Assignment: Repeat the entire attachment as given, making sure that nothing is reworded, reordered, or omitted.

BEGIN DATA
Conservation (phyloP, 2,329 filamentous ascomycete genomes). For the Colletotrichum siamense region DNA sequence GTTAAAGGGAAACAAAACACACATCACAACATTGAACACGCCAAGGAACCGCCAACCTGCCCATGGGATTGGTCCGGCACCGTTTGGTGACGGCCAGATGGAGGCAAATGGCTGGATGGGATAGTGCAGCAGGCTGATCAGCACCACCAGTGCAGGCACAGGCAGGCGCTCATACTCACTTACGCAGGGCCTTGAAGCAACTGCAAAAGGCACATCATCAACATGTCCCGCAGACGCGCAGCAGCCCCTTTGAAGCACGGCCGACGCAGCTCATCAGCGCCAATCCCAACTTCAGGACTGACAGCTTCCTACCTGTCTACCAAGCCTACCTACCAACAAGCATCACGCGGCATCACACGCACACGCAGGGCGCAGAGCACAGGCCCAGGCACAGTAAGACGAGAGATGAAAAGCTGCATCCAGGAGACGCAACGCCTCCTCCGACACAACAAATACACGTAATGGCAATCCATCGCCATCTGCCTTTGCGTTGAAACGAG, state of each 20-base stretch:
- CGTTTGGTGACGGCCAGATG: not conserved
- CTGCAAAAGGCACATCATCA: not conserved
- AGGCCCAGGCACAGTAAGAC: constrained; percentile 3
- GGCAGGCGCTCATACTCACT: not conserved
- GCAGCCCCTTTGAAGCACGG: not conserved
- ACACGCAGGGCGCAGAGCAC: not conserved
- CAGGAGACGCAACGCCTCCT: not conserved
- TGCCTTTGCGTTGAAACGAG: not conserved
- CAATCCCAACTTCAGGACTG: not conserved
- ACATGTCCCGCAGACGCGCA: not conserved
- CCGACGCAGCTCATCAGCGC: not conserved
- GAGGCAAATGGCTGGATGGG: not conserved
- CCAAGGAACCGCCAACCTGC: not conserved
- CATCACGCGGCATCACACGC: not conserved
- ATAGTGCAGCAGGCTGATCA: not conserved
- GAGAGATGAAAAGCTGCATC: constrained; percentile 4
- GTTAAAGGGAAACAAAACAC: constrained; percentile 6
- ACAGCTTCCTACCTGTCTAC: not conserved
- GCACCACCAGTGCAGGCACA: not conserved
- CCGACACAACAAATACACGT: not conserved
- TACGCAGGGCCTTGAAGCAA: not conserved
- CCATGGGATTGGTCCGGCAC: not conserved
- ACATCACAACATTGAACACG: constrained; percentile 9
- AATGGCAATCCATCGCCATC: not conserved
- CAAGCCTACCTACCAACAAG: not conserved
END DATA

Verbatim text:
Conservation (phyloP, 2,329 filamentous ascomycete genomes). For the Colletotrichum siamense region DNA sequence GTTAAAGGGAAACAAAACACACATCACAACATTGAACACGCCAAGGAACCGCCAACCTGCCCATGGGATTGGTCCGGCACCGTTTGGTGACGGCCAGATGGAGGCAAATGGCTGGATGGGATAGTGCAGCAGGCTGATCAGCACCACCAGTGCAGGCACAGGCAGGCGCTCATACTCACTTACGCAGGGCCTTGAAGCAACTGCAAAAGGCACATCATCAACATGTCCCGCAGACGCGCAGCAGCCCCTTTGAAGCACGGCCGACGCAGCTCATCAGCGCCAATCCCAACTTCAGGACTGACAGCTTCCTACCTGTCTACCAAGCCTACCTACCAACAAGCATCACGCGGCATCACACGCACACGCAGGGCGCAGAGCACAGGCCCAGGCACAGTAAGACGAGAGATGAAAAGCTGCATCCAGGAGACGCAACGCCTCCTCCGACACAACAAATACACGTAATGGCAATCCATCGCCATCTGCCTTTGCGTTGAAACGAG, state of each 20-base stretch:
- CGTTTGGTGACGGCCAGATG: not conserved
- CTGCAAAAGGCACATCATCA: not conserved
- AGGCCCAGGCACAGTAAGAC: constrained; percentile 3
- GGCAGGCGCTCATACTCACT: not conserved
- GCAGCCCCTTTGAAGCACGG: not conserved
- ACACGCAGGGCGCAGAGCAC: not conserved
- CAGGAGACGCAACGCCTCCT: not conserved
- TGCCTTTGCGTTGAAACGAG: not conserved
- CAATCCCAACTTCAGGACTG: not conserved
- ACATGTCCCGCAGACGCGCA: not conserved
- CCGACGCAGCTCATCAGCGC: not conserved
- GAGGCAAATGGCTGGATGGG: not conserved
- CCAAGGAACCGCCAACCTGC: not conserved
- CATCACGCGGCATCACACGC: not conserved
- ATAGTGCAGCAGGCTGATCA: not conserved
- GAGAGATGAAAAGCTGCATC: constrained; percentile 4
- GTTAAAGGGAAACAAAACAC: constrained; percentile 6
- ACAGCTTCCTACCTGTCTAC: not conserved
- GCACCACCAGTGCAGGCACA: not conserved
- CCGACACAACAAATACACGT: not conserved
- TACGCAGGGCCTTGAAGCAA: not conserved
- CCATGGGATTGGTCCGGCAC: not conserved
- ACATCACAACATTGAACACG: constrained; percentile 9
- AATGGCAATCCATCGCCATC: not conserved
- CAAGCCTACCTACCAACAAG: not conserved